On the other hand, "re-engineering cells for treatment sometimes take four months," it noted, leaving some patients "so sick that they died before their cells came back."

Dr. Carl H. June
Dr. Carl H. June, an immunology professor and leader of the University of Pennsylvania research team that developed the treatment and licensed it to Novartis, has labeled the altered cells "serial killers."

One cell purportedly can destroy up to 100,000 cancer cells.

The panel's recommendation specifically dealt with leukemia "that has resisted treatment, or relapsed, in children and young adults ages 3 to 25" — for patients who typically had a bleak prognosis.

The clinical trials, according to a story by Laurie McKinley in The Washington Post yesterday, took place "in almost a dozen countries," with results of 83 percent of patients going into remission.

That story also indicated that "researchers are exploring CAR T-cell therapy's use for multiple myeloma and chronic lymphocytic leukemia [and] are also tackling a far more difficult challenge — using the therapy for solid tumors in the lungs or brain."

Meanwhile, Dr. Stephen Schuster, a Penn oncologist and leader of a lymphoma study, is quoted by the Post as saying, "We're saving patients who three or four years ago we were at our wit's end trying to keep alive."

Details on a variety of cancer therapies can be found in "Rollercoaster: How a man can survive his partner's breast cancer," a VitalityPress book I, Woody Weingarten, aimed at male caregivers.

Friday, July 7, 2017

Cell experiment shows 'extraordinary' promise

Can new gene therapy change patient's own blood into a cancer killer? Quite possibly

Turning your own blood into cancer killers may now be possible.

According to a new study reported recently by the Associated Press, more than a third of very sick lymphoma patients showed no sign of the blood cancer six months after a single treatment of an experimental gene therapy.

Findings of the study, the story by Marilynn Marchione indicated, were made by the treatment's maker, California-based Kite Pharma, which purportedly "is racing Novartis AG to become the first to win approval of the treatment, called CAR-T cell therapy," in the United States.

The treatment could become the nation's first approved gene therapy, the AP article indicated.

Side effects appear to be manageable.

There are risks involved, of course. "Three of the 101 patients in the study died of causes unrelated to worsening of their cancer," the story said, "and two of those deaths were deemed due to the treatment," which was developed at the National Cancer Institute and licensed to Kite.

Dr. Roy Herbst
One independent expert, Dr. Roy Herbst, cancer medicines chief at the Yale Cancer Center, was quoted as calling the results "extraordinary" and "extremely encouraging."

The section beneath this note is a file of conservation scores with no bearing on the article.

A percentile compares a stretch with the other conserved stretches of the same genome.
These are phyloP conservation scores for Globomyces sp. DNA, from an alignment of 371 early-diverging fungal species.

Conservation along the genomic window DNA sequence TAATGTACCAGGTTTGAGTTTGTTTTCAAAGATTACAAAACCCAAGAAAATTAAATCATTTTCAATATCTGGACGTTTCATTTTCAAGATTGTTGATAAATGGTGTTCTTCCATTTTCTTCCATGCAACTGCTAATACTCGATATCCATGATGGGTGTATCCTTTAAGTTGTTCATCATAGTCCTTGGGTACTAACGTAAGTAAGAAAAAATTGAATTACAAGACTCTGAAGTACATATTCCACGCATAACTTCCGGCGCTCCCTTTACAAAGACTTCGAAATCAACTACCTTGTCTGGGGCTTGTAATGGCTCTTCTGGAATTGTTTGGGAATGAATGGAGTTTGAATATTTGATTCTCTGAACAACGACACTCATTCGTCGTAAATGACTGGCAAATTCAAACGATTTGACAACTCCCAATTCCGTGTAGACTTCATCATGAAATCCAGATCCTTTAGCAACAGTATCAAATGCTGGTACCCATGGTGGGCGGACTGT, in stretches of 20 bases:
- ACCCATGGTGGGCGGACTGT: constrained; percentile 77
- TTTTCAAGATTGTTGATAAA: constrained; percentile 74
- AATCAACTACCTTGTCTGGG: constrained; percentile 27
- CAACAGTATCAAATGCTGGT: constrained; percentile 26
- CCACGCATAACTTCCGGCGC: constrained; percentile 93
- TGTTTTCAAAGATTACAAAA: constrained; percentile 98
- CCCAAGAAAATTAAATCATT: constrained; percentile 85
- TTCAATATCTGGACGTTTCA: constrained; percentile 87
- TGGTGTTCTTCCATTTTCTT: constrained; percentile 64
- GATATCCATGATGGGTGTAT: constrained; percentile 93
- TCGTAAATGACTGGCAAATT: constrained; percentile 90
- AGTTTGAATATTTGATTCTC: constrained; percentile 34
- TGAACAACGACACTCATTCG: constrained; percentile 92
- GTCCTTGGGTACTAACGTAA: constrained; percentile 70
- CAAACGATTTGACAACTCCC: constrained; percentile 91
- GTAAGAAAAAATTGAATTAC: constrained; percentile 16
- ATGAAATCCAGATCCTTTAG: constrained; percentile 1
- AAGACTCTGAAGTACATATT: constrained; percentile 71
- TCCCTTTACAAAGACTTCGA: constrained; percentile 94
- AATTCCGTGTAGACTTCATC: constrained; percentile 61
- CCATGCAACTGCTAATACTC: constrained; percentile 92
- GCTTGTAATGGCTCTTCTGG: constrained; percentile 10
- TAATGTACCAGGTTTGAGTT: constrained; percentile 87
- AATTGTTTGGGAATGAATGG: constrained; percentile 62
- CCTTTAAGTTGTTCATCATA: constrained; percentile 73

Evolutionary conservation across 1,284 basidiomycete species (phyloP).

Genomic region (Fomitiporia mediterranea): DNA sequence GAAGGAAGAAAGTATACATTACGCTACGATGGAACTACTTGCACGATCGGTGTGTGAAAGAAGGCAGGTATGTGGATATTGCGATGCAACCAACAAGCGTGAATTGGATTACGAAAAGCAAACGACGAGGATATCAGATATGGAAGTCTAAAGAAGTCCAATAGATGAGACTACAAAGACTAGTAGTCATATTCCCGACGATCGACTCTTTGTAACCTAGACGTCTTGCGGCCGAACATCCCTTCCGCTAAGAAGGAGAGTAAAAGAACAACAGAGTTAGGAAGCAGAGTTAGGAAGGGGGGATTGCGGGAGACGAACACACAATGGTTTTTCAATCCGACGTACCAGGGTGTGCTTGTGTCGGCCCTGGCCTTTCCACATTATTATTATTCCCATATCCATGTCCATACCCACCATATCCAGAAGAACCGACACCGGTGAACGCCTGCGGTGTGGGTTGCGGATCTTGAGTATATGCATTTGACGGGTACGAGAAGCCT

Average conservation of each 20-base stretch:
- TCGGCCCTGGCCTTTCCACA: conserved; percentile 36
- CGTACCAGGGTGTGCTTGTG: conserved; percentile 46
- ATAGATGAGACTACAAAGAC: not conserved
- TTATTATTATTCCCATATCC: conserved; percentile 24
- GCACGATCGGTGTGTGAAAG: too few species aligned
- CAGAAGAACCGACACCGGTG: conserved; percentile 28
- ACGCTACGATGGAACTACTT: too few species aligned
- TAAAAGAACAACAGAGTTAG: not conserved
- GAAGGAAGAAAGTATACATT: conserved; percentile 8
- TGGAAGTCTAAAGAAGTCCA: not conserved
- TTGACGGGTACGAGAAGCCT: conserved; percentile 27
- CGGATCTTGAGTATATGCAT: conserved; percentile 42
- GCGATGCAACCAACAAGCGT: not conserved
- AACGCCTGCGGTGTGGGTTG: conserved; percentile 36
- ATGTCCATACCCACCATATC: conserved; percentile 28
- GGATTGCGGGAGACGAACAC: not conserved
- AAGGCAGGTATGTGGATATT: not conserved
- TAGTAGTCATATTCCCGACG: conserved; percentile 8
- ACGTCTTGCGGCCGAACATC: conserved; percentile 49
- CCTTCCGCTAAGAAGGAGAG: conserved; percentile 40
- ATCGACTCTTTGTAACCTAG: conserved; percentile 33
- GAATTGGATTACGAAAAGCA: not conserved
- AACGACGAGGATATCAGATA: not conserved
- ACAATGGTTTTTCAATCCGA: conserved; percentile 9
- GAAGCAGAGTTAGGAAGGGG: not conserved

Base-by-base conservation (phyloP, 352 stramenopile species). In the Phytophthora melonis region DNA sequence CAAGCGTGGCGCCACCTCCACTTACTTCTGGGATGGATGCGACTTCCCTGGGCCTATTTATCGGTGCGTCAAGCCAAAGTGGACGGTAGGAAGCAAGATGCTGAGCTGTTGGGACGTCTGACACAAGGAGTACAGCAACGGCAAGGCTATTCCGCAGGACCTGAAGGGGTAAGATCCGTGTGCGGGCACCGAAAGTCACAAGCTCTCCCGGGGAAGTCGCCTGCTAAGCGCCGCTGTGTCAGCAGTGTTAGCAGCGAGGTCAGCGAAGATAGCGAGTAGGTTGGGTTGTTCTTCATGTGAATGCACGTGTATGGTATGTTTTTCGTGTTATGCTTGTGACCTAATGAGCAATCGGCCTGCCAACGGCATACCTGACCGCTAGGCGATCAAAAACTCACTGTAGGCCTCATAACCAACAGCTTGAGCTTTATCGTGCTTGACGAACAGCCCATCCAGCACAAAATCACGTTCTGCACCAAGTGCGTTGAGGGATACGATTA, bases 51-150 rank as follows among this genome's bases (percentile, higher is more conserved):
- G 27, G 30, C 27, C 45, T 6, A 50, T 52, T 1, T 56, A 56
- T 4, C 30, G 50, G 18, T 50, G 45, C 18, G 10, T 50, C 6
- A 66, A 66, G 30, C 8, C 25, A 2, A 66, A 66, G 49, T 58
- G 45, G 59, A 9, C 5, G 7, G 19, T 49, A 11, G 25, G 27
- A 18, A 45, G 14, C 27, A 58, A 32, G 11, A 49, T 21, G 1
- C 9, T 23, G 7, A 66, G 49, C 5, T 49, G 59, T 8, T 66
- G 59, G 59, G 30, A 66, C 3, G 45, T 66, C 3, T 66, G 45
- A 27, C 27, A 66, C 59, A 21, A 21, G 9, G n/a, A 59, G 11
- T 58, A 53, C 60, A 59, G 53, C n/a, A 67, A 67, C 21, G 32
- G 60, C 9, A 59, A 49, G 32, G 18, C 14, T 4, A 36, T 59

He suggested, though, that follow-up studies were needed to make sure the benefit doesn't wane over a longer period of time.

New research and treatments are an integral part of "Rollercoaster: How a man can survive his partner's breast cancer," a VitalityPress book I, Woody Weingarten, aimed at male caregivers.

Saturday, July 1, 2017

Rare malignancies of immune system studied

Implants may bring a new disease to cancer patients with mastectomies, N.Y. Times says 

Can breast cancer implants give a woman who's had a mastectomy another cancer?

According to a recent article by Denise Grady in The New York Times, the answer is a definite yes.

The new cancer, it indicates, may not be breast cancer "but a rare malignancy of the immune system —  caused by the implants used to rebuild her chest."

The disease, anaplastic large-cell lymphoma, is a cancer that's "been linked to implants with a textured or slightly roughened surface, rather than a smooth covering," the piece says.

Although the federal Food and Drug Administration first reported a link between implants and the disease in 2011, an FDA update in March linked nine deaths to the implants and helped raise awareness, Grady's article notes.  

The FDA has also received 359 voluntary reports of implant-associated lymphoma from doctors or patients around the world.

That number, the story says, "is expected to rise as more doctors and pathologists recognize the connection between the implants and the disease."

As of now, however, no implants have been recalled — and "what's inside the implant, silicone or saline, seems to make no difference."

Between 2000 and 2016, the number of U.S. breast augmentations rose 37 percent — "and reconstruction after mastectomy rose 39 percent," Grady writes.

"Annually, nearly 400,000 women in the United States get breast implants, about 300,000 for cosmetic enlargement and about 100,000 for reconstruction after cancer, according to the American Society of Plastic Surgeons," the story adds.

Lymphoma, if detected early, is often treatable and rarely fatal — although its symptoms "usually include painful swelling and fluid buildup around the implant. Sometimes there are lumps in the breast or armpit."

Dr. Mark W. Clemens II
In cases with bad outcomes, the Times quotes Dr. Mark W. Clemens II, a plastic surgeon and expert on the disease at the University of Texas MD Anderson Cancer Center in Houston, "it was usually because they were not treated or there was a major delay in treatment, on the level of years."

Clemens believes that as late as 2015, "only about 30 percent of plastic surgeons were routinely discussing the cancer with patients," the Times piece says.

The newspaper also notes that what causes the disease isn't known. "One theory," Grady's story postures, "is that bacteria may cling to textured implants and form a coating called a biofilm that stirs up the immune system and causes persistent inflammation, which may eventually lead to lymphoma."

Clemens noted that researchers are also looking for mutations that might contribute to the disease.

More information about women's difficulties after reconstruction can be found in "Rollercoaster: How a man can survive his partner's breast cancer," a VitalityPress book I, Woody Weingarten, aimed at male caregivers.